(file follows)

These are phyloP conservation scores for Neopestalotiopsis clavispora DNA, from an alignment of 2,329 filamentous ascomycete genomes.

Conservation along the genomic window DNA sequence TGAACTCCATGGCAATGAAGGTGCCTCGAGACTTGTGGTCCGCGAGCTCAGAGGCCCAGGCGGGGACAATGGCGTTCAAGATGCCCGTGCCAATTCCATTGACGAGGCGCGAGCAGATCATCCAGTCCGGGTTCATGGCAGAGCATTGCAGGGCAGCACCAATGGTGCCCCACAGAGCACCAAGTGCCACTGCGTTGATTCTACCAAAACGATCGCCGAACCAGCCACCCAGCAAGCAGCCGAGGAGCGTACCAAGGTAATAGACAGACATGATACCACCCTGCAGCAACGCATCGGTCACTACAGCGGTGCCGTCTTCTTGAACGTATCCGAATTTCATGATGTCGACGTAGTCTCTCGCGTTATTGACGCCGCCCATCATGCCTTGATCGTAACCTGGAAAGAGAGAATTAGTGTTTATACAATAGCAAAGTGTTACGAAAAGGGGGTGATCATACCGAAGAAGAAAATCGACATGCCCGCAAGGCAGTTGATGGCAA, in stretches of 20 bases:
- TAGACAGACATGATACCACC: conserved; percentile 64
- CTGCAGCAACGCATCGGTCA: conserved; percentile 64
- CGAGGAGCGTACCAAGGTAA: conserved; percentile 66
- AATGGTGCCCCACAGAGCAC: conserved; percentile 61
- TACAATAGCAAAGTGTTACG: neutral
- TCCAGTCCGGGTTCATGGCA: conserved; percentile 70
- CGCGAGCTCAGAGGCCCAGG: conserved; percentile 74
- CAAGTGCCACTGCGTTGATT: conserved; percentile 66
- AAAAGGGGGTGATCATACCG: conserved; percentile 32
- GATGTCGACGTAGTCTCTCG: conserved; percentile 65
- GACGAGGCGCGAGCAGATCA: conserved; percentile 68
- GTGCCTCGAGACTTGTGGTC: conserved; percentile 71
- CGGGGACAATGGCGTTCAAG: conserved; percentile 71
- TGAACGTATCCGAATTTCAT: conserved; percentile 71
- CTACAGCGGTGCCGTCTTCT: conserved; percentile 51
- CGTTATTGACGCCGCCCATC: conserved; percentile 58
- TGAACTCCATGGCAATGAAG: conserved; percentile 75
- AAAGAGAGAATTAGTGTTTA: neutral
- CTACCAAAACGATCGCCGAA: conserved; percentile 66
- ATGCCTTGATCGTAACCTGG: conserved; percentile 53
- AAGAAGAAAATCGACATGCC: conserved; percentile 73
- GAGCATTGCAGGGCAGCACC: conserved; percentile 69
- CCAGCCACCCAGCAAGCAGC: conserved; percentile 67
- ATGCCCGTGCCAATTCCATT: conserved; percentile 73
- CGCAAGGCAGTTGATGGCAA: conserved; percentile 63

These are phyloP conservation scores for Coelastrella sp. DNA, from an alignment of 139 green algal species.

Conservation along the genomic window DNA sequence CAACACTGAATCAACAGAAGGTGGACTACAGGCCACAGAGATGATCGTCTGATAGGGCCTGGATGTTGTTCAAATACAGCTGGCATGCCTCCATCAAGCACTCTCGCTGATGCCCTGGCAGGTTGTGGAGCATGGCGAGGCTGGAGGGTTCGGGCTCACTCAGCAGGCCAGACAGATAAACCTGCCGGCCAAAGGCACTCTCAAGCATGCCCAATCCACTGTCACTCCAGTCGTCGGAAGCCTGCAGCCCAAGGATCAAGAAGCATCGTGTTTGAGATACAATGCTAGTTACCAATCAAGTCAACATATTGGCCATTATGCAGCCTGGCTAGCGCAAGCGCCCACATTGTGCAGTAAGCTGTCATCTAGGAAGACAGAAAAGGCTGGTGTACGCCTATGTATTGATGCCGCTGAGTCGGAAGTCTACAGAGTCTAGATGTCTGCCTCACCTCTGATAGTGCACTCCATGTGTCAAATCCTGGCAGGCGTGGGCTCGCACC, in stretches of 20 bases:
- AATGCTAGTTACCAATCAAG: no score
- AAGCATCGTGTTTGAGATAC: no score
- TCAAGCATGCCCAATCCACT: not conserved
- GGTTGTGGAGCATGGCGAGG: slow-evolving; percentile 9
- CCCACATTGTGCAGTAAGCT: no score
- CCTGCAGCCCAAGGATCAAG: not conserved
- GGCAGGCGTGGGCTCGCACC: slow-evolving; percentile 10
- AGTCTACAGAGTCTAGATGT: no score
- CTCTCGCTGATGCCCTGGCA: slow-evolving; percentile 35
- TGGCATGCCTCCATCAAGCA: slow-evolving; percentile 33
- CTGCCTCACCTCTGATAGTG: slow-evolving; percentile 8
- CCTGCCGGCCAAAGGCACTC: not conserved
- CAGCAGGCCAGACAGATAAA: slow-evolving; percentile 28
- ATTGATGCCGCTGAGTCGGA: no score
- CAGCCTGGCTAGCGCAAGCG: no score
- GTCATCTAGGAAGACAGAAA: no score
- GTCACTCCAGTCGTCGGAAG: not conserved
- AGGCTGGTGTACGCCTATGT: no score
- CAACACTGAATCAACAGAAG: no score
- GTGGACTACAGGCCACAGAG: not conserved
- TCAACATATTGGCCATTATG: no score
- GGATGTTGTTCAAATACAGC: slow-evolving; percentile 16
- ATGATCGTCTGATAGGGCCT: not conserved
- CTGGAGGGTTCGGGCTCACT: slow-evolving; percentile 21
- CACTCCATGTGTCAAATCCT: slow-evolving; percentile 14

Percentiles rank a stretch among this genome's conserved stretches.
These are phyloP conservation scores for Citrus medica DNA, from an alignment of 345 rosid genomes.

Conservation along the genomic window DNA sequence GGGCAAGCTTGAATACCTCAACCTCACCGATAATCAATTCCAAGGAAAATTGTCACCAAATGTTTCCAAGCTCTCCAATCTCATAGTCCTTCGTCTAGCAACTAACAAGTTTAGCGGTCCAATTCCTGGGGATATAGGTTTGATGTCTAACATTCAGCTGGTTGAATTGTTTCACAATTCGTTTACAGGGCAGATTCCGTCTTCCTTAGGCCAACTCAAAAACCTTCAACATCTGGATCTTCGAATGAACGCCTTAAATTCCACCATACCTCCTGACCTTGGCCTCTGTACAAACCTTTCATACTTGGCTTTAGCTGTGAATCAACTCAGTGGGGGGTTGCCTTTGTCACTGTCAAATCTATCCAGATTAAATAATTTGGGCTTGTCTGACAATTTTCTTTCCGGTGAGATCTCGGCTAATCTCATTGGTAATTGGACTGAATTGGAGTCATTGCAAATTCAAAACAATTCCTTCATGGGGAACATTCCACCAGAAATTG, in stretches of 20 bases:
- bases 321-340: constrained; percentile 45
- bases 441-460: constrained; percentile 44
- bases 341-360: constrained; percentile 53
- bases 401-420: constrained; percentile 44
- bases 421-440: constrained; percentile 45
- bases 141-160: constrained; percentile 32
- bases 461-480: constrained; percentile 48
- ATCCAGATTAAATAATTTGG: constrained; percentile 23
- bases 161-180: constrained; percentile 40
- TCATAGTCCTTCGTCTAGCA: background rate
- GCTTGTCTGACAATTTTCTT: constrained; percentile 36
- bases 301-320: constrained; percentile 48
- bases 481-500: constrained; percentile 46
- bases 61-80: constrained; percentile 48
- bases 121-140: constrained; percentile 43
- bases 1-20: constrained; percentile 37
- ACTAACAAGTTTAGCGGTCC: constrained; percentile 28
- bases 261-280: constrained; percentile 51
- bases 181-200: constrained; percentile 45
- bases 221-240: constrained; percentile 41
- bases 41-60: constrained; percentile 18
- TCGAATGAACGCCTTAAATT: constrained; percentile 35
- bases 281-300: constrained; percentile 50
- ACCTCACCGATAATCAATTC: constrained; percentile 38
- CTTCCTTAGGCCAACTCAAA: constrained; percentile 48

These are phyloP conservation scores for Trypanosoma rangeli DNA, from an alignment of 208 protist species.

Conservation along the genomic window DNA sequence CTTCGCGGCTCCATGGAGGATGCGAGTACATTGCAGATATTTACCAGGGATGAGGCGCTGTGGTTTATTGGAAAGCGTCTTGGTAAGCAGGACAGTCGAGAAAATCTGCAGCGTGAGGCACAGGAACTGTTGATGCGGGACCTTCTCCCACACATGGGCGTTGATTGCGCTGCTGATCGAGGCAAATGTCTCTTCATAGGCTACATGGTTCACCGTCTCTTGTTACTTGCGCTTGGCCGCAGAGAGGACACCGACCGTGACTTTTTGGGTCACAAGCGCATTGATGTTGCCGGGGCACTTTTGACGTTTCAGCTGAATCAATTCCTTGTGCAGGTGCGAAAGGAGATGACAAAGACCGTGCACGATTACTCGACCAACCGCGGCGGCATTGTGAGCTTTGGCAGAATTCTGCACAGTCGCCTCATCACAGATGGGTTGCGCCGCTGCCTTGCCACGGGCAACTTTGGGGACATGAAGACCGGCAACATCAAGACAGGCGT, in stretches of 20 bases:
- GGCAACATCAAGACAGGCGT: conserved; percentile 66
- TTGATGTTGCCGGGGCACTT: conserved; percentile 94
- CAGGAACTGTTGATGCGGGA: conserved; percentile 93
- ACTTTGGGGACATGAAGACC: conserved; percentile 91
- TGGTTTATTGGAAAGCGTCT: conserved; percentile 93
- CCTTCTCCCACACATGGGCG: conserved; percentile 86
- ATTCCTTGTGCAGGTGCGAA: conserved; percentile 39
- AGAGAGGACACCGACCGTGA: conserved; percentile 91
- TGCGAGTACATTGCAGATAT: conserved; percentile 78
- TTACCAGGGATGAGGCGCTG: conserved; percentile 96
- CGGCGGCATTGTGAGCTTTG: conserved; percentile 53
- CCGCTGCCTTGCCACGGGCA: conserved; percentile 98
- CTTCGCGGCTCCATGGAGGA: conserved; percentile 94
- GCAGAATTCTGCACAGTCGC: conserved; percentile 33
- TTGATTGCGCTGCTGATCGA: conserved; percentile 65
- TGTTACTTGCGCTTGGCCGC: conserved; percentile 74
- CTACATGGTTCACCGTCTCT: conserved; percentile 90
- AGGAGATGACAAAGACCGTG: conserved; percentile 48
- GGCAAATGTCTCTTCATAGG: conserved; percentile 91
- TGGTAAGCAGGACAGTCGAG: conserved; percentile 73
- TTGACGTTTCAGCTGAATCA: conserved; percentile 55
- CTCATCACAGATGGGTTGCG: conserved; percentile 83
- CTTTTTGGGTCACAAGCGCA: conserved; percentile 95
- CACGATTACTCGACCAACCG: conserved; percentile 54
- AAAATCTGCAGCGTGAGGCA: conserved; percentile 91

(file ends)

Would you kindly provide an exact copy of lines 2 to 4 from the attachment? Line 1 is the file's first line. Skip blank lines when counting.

Conservation along the genomic window DNA sequence TGAACTCCATGGCAATGAAGGTGCCTCGAGACTTGTGGTCCGCGAGCTCAGAGGCCCAGGCGGGGACAATGGCGTTCAAGATGCCCGTGCCAATTCCATTGACGAGGCGCGAGCAGATCATCCAGTCCGGGTTCATGGCAGAGCATTGCAGGGCAGCACCAATGGTGCCCCACAGAGCACCAAGTGCCACTGCGTTGATTCTACCAAAACGATCGCCGAACCAGCCACCCAGCAAGCAGCCGAGGAGCGTACCAAGGTAATAGACAGACATGATACCACCCTGCAGCAACGCATCGGTCACTACAGCGGTGCCGTCTTCTTGAACGTATCCGAATTTCATGATGTCGACGTAGTCTCTCGCGTTATTGACGCCGCCCATCATGCCTTGATCGTAACCTGGAAAGAGAGAATTAGTGTTTATACAATAGCAAAGTGTTACGAAAAGGGGGTGATCATACCGAAGAAGAAAATCGACATGCCCGCAAGGCAGTTGATGGCAA, in stretches of 20 bases:
- TAGACAGACATGATACCACC: conserved; percentile 64
- CTGCAGCAACGCATCGGTCA: conserved; percentile 64